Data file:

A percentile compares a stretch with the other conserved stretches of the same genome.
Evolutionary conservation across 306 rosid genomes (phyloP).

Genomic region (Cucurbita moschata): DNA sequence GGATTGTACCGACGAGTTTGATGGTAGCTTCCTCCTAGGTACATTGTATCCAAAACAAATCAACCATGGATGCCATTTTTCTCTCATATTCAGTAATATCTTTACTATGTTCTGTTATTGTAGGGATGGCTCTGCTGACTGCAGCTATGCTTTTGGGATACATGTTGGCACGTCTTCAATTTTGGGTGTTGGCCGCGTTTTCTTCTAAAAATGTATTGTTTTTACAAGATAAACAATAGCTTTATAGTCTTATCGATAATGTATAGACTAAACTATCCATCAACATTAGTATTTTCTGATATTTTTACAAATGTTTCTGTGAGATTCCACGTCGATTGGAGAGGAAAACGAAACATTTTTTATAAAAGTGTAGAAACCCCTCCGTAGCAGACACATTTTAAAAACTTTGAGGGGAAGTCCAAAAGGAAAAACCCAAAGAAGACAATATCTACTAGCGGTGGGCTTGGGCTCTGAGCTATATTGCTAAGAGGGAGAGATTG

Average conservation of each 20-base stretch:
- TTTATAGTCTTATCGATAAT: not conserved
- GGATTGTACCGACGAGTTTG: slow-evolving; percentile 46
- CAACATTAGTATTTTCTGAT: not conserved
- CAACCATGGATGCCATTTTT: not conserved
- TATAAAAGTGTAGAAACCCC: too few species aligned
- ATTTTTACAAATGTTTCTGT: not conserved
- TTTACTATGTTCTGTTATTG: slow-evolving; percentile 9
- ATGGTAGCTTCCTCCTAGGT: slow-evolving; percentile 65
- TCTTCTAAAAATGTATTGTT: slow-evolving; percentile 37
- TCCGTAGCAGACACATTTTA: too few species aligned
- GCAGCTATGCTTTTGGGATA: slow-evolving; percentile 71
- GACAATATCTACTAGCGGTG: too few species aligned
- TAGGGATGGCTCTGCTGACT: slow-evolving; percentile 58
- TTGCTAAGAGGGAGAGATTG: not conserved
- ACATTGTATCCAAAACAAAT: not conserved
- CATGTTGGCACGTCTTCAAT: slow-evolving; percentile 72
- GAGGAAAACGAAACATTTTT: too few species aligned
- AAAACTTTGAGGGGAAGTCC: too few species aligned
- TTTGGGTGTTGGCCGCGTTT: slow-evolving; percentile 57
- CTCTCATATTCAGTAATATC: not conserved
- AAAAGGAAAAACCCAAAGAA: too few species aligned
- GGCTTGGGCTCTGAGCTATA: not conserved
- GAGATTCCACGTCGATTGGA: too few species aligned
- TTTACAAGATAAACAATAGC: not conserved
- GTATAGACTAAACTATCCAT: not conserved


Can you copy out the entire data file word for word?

A percentile compares a stretch with the other conserved stretches of the same genome.
Evolutionary conservation across 306 rosid genomes (phyloP).

Genomic region (Cucurbita moschata): DNA sequence GGATTGTACCGACGAGTTTGATGGTAGCTTCCTCCTAGGTACATTGTATCCAAAACAAATCAACCATGGATGCCATTTTTCTCTCATATTCAGTAATATCTTTACTATGTTCTGTTATTGTAGGGATGGCTCTGCTGACTGCAGCTATGCTTTTGGGATACATGTTGGCACGTCTTCAATTTTGGGTGTTGGCCGCGTTTTCTTCTAAAAATGTATTGTTTTTACAAGATAAACAATAGCTTTATAGTCTTATCGATAATGTATAGACTAAACTATCCATCAACATTAGTATTTTCTGATATTTTTACAAATGTTTCTGTGAGATTCCACGTCGATTGGAGAGGAAAACGAAACATTTTTTATAAAAGTGTAGAAACCCCTCCGTAGCAGACACATTTTAAAAACTTTGAGGGGAAGTCCAAAAGGAAAAACCCAAAGAAGACAATATCTACTAGCGGTGGGCTTGGGCTCTGAGCTATATTGCTAAGAGGGAGAGATTG

Average conservation of each 20-base stretch:
- TTTATAGTCTTATCGATAAT: not conserved
- GGATTGTACCGACGAGTTTG: slow-evolving; percentile 46
- CAACATTAGTATTTTCTGAT: not conserved
- CAACCATGGATGCCATTTTT: not conserved
- TATAAAAGTGTAGAAACCCC: too few species aligned
- ATTTTTACAAATGTTTCTGT: not conserved
- TTTACTATGTTCTGTTATTG: slow-evolving; percentile 9
- ATGGTAGCTTCCTCCTAGGT: slow-evolving; percentile 65
- TCTTCTAAAAATGTATTGTT: slow-evolving; percentile 37
- TCCGTAGCAGACACATTTTA: too few species aligned
- GCAGCTATGCTTTTGGGATA: slow-evolving; percentile 71
- GACAATATCTACTAGCGGTG: too few species aligned
- TAGGGATGGCTCTGCTGACT: slow-evolving; percentile 58
- TTGCTAAGAGGGAGAGATTG: not conserved
- ACATTGTATCCAAAACAAAT: not conserved
- CATGTTGGCACGTCTTCAAT: slow-evolving; percentile 72
- GAGGAAAACGAAACATTTTT: too few species aligned
- AAAACTTTGAGGGGAAGTCC: too few species aligned
- TTTGGGTGTTGGCCGCGTTT: slow-evolving; percentile 57
- CTCTCATATTCAGTAATATC: not conserved
- AAAAGGAAAAACCCAAAGAA: too few species aligned
- GGCTTGGGCTCTGAGCTATA: not conserved
- GAGATTCCACGTCGATTGGA: too few species aligned
- TTTACAAGATAAACAATAGC: not conserved
- GTATAGACTAAACTATCCAT: not conserved